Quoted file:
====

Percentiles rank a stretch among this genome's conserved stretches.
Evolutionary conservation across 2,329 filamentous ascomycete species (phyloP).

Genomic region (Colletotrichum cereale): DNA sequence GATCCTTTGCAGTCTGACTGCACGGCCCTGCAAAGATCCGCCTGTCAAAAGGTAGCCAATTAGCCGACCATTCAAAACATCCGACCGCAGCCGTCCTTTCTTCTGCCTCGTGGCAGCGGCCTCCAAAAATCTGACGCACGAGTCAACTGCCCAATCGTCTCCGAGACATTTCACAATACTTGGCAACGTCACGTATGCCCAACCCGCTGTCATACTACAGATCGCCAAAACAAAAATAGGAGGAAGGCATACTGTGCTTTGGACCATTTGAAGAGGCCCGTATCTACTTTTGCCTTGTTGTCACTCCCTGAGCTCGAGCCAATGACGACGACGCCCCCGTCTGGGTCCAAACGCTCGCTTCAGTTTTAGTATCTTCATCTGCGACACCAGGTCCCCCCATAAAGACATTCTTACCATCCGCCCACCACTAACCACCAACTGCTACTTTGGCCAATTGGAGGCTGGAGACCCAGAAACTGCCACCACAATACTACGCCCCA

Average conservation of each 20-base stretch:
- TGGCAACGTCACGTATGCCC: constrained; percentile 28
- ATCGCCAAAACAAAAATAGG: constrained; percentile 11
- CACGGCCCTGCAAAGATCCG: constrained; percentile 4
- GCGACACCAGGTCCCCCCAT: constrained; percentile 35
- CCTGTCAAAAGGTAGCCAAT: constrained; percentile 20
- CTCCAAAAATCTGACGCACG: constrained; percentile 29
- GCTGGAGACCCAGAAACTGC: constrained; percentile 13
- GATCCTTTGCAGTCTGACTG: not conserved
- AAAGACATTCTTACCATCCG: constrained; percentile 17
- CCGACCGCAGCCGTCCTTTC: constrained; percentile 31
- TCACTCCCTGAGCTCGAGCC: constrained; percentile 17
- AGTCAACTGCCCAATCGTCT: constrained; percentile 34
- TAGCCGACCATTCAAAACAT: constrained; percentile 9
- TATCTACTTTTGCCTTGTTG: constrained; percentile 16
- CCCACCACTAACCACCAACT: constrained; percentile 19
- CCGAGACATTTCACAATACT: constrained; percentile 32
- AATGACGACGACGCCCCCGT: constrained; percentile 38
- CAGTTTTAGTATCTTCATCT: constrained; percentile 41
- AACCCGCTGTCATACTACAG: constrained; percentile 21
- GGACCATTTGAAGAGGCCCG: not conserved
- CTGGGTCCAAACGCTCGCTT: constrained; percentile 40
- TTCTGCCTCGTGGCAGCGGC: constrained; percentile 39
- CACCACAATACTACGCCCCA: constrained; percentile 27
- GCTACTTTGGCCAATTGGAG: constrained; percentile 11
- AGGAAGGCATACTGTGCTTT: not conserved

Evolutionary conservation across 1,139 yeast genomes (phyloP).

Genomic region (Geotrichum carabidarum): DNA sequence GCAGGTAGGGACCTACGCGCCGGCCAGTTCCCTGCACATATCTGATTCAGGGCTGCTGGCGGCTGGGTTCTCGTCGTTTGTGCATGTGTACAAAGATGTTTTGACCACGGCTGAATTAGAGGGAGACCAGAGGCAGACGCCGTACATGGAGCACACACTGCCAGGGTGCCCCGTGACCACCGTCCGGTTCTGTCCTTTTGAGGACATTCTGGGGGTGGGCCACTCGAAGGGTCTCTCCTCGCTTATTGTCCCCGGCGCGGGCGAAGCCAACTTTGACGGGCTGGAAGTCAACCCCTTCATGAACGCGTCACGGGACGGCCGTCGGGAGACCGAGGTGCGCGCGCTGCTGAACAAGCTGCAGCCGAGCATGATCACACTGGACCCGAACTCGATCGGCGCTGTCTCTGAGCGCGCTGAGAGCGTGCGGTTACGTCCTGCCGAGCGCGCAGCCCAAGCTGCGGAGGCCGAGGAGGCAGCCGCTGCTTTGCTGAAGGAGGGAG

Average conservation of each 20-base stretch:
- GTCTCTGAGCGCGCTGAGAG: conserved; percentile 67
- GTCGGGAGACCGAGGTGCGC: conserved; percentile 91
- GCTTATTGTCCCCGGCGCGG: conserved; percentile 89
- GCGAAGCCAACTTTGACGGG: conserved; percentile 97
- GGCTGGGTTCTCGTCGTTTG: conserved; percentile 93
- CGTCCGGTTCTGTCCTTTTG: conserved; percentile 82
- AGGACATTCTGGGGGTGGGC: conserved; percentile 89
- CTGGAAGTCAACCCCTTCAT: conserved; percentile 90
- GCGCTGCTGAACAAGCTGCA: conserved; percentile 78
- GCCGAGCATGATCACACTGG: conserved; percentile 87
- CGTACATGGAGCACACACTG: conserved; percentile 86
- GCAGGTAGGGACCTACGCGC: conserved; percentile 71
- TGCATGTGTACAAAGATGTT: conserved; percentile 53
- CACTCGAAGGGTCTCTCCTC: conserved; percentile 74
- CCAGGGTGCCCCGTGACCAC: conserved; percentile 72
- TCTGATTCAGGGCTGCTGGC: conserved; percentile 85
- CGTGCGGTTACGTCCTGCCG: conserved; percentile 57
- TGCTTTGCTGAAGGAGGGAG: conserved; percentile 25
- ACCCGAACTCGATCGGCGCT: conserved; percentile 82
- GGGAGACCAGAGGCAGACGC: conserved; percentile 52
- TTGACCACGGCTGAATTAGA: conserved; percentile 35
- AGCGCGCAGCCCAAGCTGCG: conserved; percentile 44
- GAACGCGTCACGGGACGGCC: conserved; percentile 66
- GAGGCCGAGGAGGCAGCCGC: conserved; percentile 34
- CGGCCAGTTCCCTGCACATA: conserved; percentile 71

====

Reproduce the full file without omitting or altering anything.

Percentiles rank a stretch among this genome's conserved stretches.
Evolutionary conservation across 2,329 filamentous ascomycete species (phyloP).

Genomic region (Colletotrichum cereale): DNA sequence GATCCTTTGCAGTCTGACTGCACGGCCCTGCAAAGATCCGCCTGTCAAAAGGTAGCCAATTAGCCGACCATTCAAAACATCCGACCGCAGCCGTCCTTTCTTCTGCCTCGTGGCAGCGGCCTCCAAAAATCTGACGCACGAGTCAACTGCCCAATCGTCTCCGAGACATTTCACAATACTTGGCAACGTCACGTATGCCCAACCCGCTGTCATACTACAGATCGCCAAAACAAAAATAGGAGGAAGGCATACTGTGCTTTGGACCATTTGAAGAGGCCCGTATCTACTTTTGCCTTGTTGTCACTCCCTGAGCTCGAGCCAATGACGACGACGCCCCCGTCTGGGTCCAAACGCTCGCTTCAGTTTTAGTATCTTCATCTGCGACACCAGGTCCCCCCATAAAGACATTCTTACCATCCGCCCACCACTAACCACCAACTGCTACTTTGGCCAATTGGAGGCTGGAGACCCAGAAACTGCCACCACAATACTACGCCCCA

Average conservation of each 20-base stretch:
- TGGCAACGTCACGTATGCCC: constrained; percentile 28
- ATCGCCAAAACAAAAATAGG: constrained; percentile 11
- CACGGCCCTGCAAAGATCCG: constrained; percentile 4
- GCGACACCAGGTCCCCCCAT: constrained; percentile 35
- CCTGTCAAAAGGTAGCCAAT: constrained; percentile 20
- CTCCAAAAATCTGACGCACG: constrained; percentile 29
- GCTGGAGACCCAGAAACTGC: constrained; percentile 13
- GATCCTTTGCAGTCTGACTG: not conserved
- AAAGACATTCTTACCATCCG: constrained; percentile 17
- CCGACCGCAGCCGTCCTTTC: constrained; percentile 31
- TCACTCCCTGAGCTCGAGCC: constrained; percentile 17
- AGTCAACTGCCCAATCGTCT: constrained; percentile 34
- TAGCCGACCATTCAAAACAT: constrained; percentile 9
- TATCTACTTTTGCCTTGTTG: constrained; percentile 16
- CCCACCACTAACCACCAACT: constrained; percentile 19
- CCGAGACATTTCACAATACT: constrained; percentile 32
- AATGACGACGACGCCCCCGT: constrained; percentile 38
- CAGTTTTAGTATCTTCATCT: constrained; percentile 41
- AACCCGCTGTCATACTACAG: constrained; percentile 21
- GGACCATTTGAAGAGGCCCG: not conserved
- CTGGGTCCAAACGCTCGCTT: constrained; percentile 40
- TTCTGCCTCGTGGCAGCGGC: constrained; percentile 39
- CACCACAATACTACGCCCCA: constrained; percentile 27
- GCTACTTTGGCCAATTGGAG: constrained; percentile 11
- AGGAAGGCATACTGTGCTTT: not conserved

Evolutionary conservation across 1,139 yeast genomes (phyloP).

Genomic region (Geotrichum carabidarum): DNA sequence GCAGGTAGGGACCTACGCGCCGGCCAGTTCCCTGCACATATCTGATTCAGGGCTGCTGGCGGCTGGGTTCTCGTCGTTTGTGCATGTGTACAAAGATGTTTTGACCACGGCTGAATTAGAGGGAGACCAGAGGCAGACGCCGTACATGGAGCACACACTGCCAGGGTGCCCCGTGACCACCGTCCGGTTCTGTCCTTTTGAGGACATTCTGGGGGTGGGCCACTCGAAGGGTCTCTCCTCGCTTATTGTCCCCGGCGCGGGCGAAGCCAACTTTGACGGGCTGGAAGTCAACCCCTTCATGAACGCGTCACGGGACGGCCGTCGGGAGACCGAGGTGCGCGCGCTGCTGAACAAGCTGCAGCCGAGCATGATCACACTGGACCCGAACTCGATCGGCGCTGTCTCTGAGCGCGCTGAGAGCGTGCGGTTACGTCCTGCCGAGCGCGCAGCCCAAGCTGCGGAGGCCGAGGAGGCAGCCGCTGCTTTGCTGAAGGAGGGAG

Average conservation of each 20-base stretch:
- GTCTCTGAGCGCGCTGAGAG: conserved; percentile 67
- GTCGGGAGACCGAGGTGCGC: conserved; percentile 91
- GCTTATTGTCCCCGGCGCGG: conserved; percentile 89
- GCGAAGCCAACTTTGACGGG: conserved; percentile 97
- GGCTGGGTTCTCGTCGTTTG: conserved; percentile 93
- CGTCCGGTTCTGTCCTTTTG: conserved; percentile 82
- AGGACATTCTGGGGGTGGGC: conserved; percentile 89
- CTGGAAGTCAACCCCTTCAT: conserved; percentile 90
- GCGCTGCTGAACAAGCTGCA: conserved; percentile 78
- GCCGAGCATGATCACACTGG: conserved; percentile 87
- CGTACATGGAGCACACACTG: conserved; percentile 86
- GCAGGTAGGGACCTACGCGC: conserved; percentile 71
- TGCATGTGTACAAAGATGTT: conserved; percentile 53
- CACTCGAAGGGTCTCTCCTC: conserved; percentile 74
- CCAGGGTGCCCCGTGACCAC: conserved; percentile 72
- TCTGATTCAGGGCTGCTGGC: conserved; percentile 85
- CGTGCGGTTACGTCCTGCCG: conserved; percentile 57
- TGCTTTGCTGAAGGAGGGAG: conserved; percentile 25
- ACCCGAACTCGATCGGCGCT: conserved; percentile 82
- GGGAGACCAGAGGCAGACGC: conserved; percentile 52
- TTGACCACGGCTGAATTAGA: conserved; percentile 35
- AGCGCGCAGCCCAAGCTGCG: conserved; percentile 44
- GAACGCGTCACGGGACGGCC: conserved; percentile 66
- GAGGCCGAGGAGGCAGCCGC: conserved; percentile 34
- CGGCCAGTTCCCTGCACATA: conserved; percentile 71